Share this story...
Capitol Hill, riot, protesters
Latest News

Police report 45 arrests after march on Capitol Hill declared a ‘riot’

The Seattle Police Department declared events in Seattle’s Capitol Hill on Saturday afternoon a riot due to “the ongoing damage and public safety risks.”

SPD reports Sunday that “dozens of arrests” were made. At 10 p.m. Saturday, SPD said 45 people had been arrested for assault on officers, obstruction, and failure to disperse. They say 59 officers were injured on Saturday — one was treated for a knee injury while most of the rest returned to duty.

Two groups of demonstrators gathered in Capitol Hill just after 2 p.m. Saturday at Seattle Central College and Cal Anderson Park before all marching south on Broadway, according to SPD’s report.

At 4 p.m., the crowd arrived at the King County Youth Service Center and a small group entered the construction site and set fire to portable trailers and other equipment. Windows were later broken at several businesses in the area as the group moved north on 12th Avenue. Once they reached the East Precinct, several people began spray painting and trying to disable security cameras. A device exploded that left a hole in the side of the precinct. SPD declared the incident a riot and issued orders to disperse.

“The crowd threw bottles and balloons filled with liquid and shot mortar fireworks and tossed explosives at officers,” according to the SPD Blotter.

Police responded with OC spray, blast balls, and sponge rounds, but did not deploy tear gas, staying true to a promise made by Police Chief Carmen Best. The crowd continued to shrink in size over the course of the night.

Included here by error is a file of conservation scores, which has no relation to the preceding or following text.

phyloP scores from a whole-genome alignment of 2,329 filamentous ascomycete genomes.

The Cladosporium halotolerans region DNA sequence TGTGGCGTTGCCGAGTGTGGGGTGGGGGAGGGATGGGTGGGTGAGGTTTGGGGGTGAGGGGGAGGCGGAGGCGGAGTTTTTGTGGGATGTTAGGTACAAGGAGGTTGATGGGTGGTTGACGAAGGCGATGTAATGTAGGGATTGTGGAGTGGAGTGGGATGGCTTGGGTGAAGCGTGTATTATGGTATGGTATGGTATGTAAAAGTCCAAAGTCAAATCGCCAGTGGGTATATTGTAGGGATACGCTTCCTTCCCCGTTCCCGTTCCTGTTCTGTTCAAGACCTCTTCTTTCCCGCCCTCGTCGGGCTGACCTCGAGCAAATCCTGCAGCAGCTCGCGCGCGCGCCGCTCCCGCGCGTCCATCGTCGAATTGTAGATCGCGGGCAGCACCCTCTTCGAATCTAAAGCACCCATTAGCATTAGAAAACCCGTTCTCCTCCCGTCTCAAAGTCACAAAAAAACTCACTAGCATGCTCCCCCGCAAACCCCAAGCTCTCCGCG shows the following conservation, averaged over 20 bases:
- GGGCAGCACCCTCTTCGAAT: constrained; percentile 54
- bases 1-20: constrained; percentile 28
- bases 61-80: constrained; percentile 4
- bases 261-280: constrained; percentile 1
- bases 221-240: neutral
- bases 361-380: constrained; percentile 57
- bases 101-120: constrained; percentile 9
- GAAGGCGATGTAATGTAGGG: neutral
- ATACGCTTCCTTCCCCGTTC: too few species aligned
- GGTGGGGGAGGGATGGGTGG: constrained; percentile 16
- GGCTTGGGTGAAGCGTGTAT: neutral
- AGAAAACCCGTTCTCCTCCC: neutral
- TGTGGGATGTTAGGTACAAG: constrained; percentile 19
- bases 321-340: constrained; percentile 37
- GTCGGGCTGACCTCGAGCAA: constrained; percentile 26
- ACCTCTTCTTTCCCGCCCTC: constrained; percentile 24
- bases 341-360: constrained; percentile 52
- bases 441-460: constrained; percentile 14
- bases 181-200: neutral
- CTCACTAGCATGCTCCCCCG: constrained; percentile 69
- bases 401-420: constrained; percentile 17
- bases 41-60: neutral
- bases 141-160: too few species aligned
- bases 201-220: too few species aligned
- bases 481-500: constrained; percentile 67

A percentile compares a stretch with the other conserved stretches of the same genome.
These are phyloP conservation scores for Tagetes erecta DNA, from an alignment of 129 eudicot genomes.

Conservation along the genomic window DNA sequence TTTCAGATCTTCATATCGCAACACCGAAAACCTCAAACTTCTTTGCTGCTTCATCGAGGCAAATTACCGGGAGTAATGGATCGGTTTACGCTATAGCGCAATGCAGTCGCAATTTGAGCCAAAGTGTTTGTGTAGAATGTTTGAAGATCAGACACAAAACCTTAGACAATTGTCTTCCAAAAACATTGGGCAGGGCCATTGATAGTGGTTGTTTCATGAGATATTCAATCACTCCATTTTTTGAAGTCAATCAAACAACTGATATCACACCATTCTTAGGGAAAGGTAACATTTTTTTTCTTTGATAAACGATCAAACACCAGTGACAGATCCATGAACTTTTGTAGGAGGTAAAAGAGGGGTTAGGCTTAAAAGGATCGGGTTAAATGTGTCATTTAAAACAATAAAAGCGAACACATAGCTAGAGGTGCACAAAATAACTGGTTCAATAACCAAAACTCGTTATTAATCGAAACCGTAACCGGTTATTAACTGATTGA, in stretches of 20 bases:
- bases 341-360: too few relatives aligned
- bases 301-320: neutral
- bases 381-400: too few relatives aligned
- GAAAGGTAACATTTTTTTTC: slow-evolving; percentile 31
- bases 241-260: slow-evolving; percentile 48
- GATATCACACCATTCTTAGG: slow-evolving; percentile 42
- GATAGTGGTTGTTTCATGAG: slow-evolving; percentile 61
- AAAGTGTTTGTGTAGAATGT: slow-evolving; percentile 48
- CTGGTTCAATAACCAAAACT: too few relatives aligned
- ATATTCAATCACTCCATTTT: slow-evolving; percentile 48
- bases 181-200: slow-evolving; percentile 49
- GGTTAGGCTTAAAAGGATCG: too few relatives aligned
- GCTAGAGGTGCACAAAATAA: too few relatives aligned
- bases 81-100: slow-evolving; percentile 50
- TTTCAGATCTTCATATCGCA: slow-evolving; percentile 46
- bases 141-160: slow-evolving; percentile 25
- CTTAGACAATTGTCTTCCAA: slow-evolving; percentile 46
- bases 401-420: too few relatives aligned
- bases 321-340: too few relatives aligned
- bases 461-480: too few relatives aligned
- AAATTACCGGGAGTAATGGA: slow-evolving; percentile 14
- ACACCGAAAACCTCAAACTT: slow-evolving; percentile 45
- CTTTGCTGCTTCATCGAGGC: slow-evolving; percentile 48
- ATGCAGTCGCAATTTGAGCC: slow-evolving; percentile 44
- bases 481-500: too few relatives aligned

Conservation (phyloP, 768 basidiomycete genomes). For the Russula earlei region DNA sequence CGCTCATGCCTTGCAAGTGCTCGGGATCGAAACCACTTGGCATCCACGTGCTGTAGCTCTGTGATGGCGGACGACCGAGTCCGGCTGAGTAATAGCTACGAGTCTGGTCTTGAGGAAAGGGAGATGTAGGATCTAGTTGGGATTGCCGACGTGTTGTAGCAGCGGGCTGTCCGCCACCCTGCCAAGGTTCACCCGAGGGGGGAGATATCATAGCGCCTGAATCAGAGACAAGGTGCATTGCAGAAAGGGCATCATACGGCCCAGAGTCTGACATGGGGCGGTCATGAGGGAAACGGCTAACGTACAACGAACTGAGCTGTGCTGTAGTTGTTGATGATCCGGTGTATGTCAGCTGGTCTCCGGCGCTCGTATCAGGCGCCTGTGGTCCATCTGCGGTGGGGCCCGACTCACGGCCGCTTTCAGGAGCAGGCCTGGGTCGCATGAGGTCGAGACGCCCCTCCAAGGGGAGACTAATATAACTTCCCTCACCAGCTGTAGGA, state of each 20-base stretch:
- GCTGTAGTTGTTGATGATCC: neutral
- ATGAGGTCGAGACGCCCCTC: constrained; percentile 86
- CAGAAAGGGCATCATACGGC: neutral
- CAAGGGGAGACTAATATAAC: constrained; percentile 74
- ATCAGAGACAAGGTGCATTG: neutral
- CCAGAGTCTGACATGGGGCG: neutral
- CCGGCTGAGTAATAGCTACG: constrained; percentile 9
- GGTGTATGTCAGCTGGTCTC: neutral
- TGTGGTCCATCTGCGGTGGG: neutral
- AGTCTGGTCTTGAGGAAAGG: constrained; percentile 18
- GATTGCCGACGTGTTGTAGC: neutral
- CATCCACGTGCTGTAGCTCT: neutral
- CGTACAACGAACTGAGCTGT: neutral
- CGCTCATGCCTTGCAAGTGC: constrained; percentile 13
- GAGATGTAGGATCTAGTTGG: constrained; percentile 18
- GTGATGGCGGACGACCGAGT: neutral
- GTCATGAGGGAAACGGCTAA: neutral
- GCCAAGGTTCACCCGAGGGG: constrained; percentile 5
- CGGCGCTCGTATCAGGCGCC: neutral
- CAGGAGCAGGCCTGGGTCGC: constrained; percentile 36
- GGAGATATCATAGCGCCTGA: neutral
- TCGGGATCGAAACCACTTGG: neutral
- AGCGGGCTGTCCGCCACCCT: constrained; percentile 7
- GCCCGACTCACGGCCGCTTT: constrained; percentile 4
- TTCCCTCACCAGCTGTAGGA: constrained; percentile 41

Follow tweets from KIRO Radio’s Hanna Scott, KTTH’s Jason Rantz, and Seattle Police Department:

Federal forces were reportedly on standby in the city to protect federal buildings as needed.

Mayor Durkan urges protesters not to ‘take bait’ from feds, remain peaceful

On Friday, a federal judge also granted the Seattle Police Department temporary permission to use crowd control tools, blocking an ordinance from the city council that was set to take effect Sunday.

KIRO Radio’s Hanna Scott reports Judge Robart stressed that the order was to be very “temporary” as he wants to stay on track to get a report on the impact of the city council’s ordinance from accountability partners on Aug. 15.

On the SPD Blotter, Chief Best wrote that officers would be carrying pepper spray and blast balls with them Saturday, but promised they would not use CS gas.

“In the spirit of offering trust and full transparency, I want to advise you that SPD officers will be carrying pepper spray and blast balls today, as would be typical for events that carry potential to include violence,” Best said. “This is consistent with existing policy and the Court’s order of early this morning. SPD promises the community that we will not deploy CS (tear) gas.”

Most Popular